I ran across the transcript of a delightful speech given in 2012 by an economist from the Bank of England – and I have to admit, joining the words “delightful speech”, “economist” and “Bank of England” into a single sentence seems improbable. But life is funny, and here we are.
The subject of the speech, given at a conference in Jackson Hole WY following the 2008 financial crisis, warns regulators against the hubris of designing new, overly-complex systems to regulate the financial industry. Specifically he emphasizes something that is important in all our lives: the virtues of keeping it simple. To do this, he uses the fun metaphor of a dog catching a frisbee:
“Catching a frisbee is difficult. Doing so successfully requires the catcher to weigh a complex array of physical and atmospheric factors, among them wind speed and frisbee rotation. Were a physicist to write down frisbee-catching as an optimal control problem, they would need to understand and apply Newton’s Law of Gravity.
Yet despite this complexity, catching a frisbee is remarkably common. Casual empiricism reveals that it is not an activity only undertaken by those with a Doctorate in physics. It is a task that an average dog can master. Indeed some, such as border collies, are better at frisbee-catching than humans.
So what is the secret of the dog’s success? The answer, as in many other areas of complex decision-making, is simple. Or rather, it is to keep it simple. For studies have shown that the frisbee-catching dog follows the simplest of rules of thumb: run at a speed so that the angle of gaze to the frisbee remains roughly constant. Humans follow an identical rule of thumb.”
Achieving focus is one of those many things in life that are easy to talk about and difficult to do. This is the essence of Greg McKeown’s excellent book Essentialism: The Disciplined Pursuit of Less, which I recommend on my book list. One of the reasons why focus is so important is that we over-estimate our powers of cognition. In the technology industry, where I have worked for many years, the cognitive ability of the employee base is well above average. There aren’t too many dummies in the business.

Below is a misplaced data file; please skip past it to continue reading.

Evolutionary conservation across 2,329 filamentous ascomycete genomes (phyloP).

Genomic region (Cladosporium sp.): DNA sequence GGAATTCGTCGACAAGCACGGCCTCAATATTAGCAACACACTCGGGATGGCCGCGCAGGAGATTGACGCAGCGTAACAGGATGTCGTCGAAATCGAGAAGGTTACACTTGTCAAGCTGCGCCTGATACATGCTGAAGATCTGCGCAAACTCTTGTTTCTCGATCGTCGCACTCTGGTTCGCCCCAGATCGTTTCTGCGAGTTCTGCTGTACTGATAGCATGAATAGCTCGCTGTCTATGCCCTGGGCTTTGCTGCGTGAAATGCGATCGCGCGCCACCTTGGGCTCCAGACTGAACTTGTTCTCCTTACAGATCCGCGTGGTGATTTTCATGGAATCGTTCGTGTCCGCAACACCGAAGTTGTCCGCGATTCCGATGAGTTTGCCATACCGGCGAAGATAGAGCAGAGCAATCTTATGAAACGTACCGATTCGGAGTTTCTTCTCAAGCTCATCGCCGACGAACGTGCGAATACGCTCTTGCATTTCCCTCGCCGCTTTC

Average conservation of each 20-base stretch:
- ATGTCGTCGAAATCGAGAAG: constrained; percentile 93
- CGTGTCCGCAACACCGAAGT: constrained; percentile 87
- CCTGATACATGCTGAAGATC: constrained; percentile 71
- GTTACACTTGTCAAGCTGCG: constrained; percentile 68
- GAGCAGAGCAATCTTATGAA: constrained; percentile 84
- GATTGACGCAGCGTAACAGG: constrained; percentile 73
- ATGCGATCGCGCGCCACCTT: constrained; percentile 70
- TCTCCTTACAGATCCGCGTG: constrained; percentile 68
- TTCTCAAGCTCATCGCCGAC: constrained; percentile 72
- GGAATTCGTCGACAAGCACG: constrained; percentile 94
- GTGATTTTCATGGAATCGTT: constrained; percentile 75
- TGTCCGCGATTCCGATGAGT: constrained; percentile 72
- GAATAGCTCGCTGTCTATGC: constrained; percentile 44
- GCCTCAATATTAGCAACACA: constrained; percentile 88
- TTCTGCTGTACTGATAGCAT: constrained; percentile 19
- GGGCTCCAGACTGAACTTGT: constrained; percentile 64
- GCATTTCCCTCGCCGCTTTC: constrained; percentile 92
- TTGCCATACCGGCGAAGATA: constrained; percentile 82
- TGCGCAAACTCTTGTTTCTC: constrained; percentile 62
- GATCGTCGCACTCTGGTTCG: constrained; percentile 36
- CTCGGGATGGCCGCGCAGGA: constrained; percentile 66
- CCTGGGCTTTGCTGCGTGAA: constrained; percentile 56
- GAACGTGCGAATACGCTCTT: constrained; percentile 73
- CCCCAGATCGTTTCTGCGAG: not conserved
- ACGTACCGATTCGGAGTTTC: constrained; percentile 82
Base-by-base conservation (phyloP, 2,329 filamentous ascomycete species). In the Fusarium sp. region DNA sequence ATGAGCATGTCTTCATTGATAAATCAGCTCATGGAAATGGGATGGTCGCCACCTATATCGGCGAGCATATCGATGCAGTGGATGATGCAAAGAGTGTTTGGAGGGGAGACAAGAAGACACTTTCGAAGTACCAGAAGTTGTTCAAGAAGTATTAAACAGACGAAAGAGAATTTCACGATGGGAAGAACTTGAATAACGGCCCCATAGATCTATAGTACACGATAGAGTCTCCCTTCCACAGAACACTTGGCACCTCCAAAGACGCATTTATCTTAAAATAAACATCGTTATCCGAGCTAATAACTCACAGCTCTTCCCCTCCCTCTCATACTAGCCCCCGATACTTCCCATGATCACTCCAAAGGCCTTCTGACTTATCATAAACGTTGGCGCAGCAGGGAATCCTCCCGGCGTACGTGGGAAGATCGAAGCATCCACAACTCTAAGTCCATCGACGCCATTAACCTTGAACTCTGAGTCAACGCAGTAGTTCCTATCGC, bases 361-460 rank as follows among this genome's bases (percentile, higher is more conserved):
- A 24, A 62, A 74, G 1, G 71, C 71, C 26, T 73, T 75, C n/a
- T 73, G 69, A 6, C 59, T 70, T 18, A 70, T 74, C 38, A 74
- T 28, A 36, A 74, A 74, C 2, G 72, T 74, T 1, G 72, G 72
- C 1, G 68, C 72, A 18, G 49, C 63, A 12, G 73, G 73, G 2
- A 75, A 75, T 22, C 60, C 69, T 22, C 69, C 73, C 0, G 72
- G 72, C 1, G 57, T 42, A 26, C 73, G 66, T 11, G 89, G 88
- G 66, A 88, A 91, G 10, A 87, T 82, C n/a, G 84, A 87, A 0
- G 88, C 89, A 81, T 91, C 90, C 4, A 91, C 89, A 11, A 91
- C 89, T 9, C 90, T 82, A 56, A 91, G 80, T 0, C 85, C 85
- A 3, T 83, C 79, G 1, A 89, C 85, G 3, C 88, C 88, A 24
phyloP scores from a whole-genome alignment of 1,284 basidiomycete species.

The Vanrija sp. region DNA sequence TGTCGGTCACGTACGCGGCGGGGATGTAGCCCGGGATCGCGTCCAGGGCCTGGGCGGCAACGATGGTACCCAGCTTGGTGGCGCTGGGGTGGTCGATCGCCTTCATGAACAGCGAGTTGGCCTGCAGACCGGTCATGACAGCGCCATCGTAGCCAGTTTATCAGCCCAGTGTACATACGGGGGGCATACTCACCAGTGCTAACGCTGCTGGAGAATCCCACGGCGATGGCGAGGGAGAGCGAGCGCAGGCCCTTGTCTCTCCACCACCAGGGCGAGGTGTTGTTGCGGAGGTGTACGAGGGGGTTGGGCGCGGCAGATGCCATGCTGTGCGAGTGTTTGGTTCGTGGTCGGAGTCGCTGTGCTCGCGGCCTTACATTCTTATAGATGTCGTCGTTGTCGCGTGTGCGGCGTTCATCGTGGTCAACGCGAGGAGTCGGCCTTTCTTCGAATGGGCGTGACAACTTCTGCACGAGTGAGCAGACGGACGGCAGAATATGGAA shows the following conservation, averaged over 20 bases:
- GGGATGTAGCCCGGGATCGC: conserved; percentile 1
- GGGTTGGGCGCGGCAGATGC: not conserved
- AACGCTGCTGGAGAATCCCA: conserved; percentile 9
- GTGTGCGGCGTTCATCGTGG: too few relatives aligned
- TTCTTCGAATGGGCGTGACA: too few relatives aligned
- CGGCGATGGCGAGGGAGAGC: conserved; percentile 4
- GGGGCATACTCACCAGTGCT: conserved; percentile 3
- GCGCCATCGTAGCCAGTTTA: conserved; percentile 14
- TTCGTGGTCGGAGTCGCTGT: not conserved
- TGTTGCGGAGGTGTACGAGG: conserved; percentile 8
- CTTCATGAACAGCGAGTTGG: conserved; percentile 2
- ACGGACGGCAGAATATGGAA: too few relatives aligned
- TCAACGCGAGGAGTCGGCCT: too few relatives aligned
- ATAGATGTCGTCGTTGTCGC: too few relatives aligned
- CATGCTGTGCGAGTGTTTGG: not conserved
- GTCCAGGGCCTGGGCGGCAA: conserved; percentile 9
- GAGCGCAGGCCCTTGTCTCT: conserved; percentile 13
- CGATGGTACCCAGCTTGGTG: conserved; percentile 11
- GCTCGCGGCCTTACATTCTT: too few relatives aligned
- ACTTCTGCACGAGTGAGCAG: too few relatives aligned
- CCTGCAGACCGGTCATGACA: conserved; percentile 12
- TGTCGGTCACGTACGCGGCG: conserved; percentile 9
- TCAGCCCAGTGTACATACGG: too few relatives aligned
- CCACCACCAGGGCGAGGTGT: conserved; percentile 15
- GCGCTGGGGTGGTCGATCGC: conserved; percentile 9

While building a company filled with smart people has proven to be a great way to achieve productivity gains, there is a downside: smart people think of themselves as being smart and under-estimate the complexity of the unknowns. This problem of over-weaning reliance on self is not a new phenomenon, as we can see in an adage that is adapted from the book of Proverbs: “pride goeth before the fall”.
A few months ago I wrote about The Hedgehog and the Fox – the subject of an essay by Isaiah Berlin in 1953. The humble hedgehog appears in the Bank of England speech as a co-star to the keep-it-simple frisbee-catching dog:
“In Isaiah Berlin’s famous essay “The Hedgehog and the Fox” (Berlin (1953)), the fox knew many things, the hedgehog one big thing. Philosophers continue to debate their relative merits. But sports fans, doctors and detectives have made their choice. They think the hedgehog has the upper paw. Selective unclogging of the cognitive inbox can make for better decisions.”
The word decision derives from the Latin cis or cid, meaning “to cut” or “to kill”. The dog is adept at catching the frisbee because it has made the decision to adhere to one rule instead of many.
Keep it simple. Catch the frisbee.